Absolutely anyone that knows me, will know that I am basically in the festive spirit all year round. Christmas makes me all warm inside – the happiness that it brings, all the smiley faces, and we cannot forget the ridiculous amount of food the comes alongside it. My boyfriend, however, is The Grinch! When I got invited to Christmas at Blenheim, I instantly thought of inviting him as my guest, before remembering that he hates absolutely anything that involves being festive – I obviously dragged him along regardless, in the hope of making a festive lover of him yet..
We arrived for the opening evening just after sunset, donning our coats and scarves, all ready to venture round! We were fortunate enough to be invited to the opening drinks that night, and we arrived just before they were due to begin, quickly making our way through the entrance, past the fairground rides and food stalls, and into The Grand Hall. Munching our way through the nibbles of pigs in blankets and mince pies, and drinking hot chocolate and mulled cider, we heard of the extent of planning that goes into the event – six months of preparations, and apparent sleepless nights, for an event that last year, saw one hundred thousand people attend! Having heard such amazing things about the trail, our hopes were set very high, to say the least..
We made our way back out of The Grand Hall, and headed down towards the entrance of the trail. I was worried that the trail would be crowded, having seen the numbers arriving at the beginning of the night and having watched the people leave the opening drinks almost all at once, but I was pleasantly surprised. We made our way through the trail at our own pace, often stopping for pictures and just a general ‘better look’ – James really enjoyed the ‘Bridge of Fire’ as we called it, while I spent a little too long watching an animation projected on one of the garden walls, and an interactive element that involved walking through hanging lights, called ‘Squid Soup’!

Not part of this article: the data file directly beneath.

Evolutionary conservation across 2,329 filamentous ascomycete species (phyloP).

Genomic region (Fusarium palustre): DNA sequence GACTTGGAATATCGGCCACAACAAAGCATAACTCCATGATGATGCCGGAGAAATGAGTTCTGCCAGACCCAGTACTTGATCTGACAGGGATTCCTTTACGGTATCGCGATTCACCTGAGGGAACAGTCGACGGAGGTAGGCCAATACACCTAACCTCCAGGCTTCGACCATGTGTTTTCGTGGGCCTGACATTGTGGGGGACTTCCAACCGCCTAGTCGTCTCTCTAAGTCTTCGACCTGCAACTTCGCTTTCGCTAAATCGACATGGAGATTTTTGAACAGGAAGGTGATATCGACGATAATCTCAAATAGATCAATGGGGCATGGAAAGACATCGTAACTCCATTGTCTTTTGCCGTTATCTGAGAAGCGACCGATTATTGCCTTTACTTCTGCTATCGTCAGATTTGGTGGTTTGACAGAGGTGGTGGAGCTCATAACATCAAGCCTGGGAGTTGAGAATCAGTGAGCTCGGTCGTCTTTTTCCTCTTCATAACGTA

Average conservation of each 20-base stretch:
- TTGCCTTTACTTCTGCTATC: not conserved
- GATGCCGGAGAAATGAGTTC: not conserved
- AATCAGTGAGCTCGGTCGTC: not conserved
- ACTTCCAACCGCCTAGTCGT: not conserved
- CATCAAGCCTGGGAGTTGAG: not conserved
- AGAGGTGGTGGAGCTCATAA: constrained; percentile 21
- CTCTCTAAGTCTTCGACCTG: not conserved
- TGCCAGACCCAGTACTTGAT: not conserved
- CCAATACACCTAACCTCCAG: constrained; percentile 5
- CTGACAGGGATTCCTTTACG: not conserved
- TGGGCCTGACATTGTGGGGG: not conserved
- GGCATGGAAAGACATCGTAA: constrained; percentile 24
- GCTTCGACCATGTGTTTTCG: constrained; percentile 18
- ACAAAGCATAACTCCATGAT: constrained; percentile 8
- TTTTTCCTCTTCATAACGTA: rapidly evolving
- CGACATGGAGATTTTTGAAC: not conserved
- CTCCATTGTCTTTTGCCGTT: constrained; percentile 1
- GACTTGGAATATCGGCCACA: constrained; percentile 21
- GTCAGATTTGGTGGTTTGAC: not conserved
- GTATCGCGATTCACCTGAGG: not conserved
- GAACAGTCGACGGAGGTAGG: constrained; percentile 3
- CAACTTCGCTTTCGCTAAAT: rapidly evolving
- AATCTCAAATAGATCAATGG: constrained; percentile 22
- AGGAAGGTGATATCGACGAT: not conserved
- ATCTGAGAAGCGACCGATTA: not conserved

Throughout the trail, marshalls were placed regularly to ensure that we were following the correct route, and to answer any questions or queries that we may have had. Christmas at Blenheim is “presented in the natural landscape” as the website states, but I did spot various re-routes across harsh terrain or hills that were suitable for buggies and wheelchair users, as well as lifts and ramps down stairs, making it accessible for most, which I loved! We were fortunate enough to visit when there hadn’t been much rainfall, so the trail was predominantly dry and manageable in trainers, but I can imagine the need for boots or wellies if the weather was to take a turn for the worst..
I would, one hundred percent, recommend taking cash with you, because as amazing as the mulled wine and various food stalls smelled, they all only accepted cash, which we were silly enough to not bring! There is also an opportunity to roast marshmallows halfway around the trail, as well as other food and drinks vans dotted throughout, which we, unfortunately, missed too as a result..
We both had an absolutely fabulous evening, and would highly recommend a visit – The Grinch even had a smile on his face by the end of the night, so I would definitely call it successful! We were very kindly invited along by Melodie from the team at Christmas at Blenheim, but tickets are available for around £16.50 for an adult and even less for a family, which we think is really well priced. We spent around an hour and a half walking around the trail, without stops for food and drink, which would have definitely made the evening a little longer – I’m genuinely so sad that we didn’t get to roast any marshmallows or try any of the gorgeous smelling food! The event itself is on until the 1st of January, and is one that should definitely not be missed..
What events are you headed to across the festive period? Will you be making a trip to Christmas at Blenheim?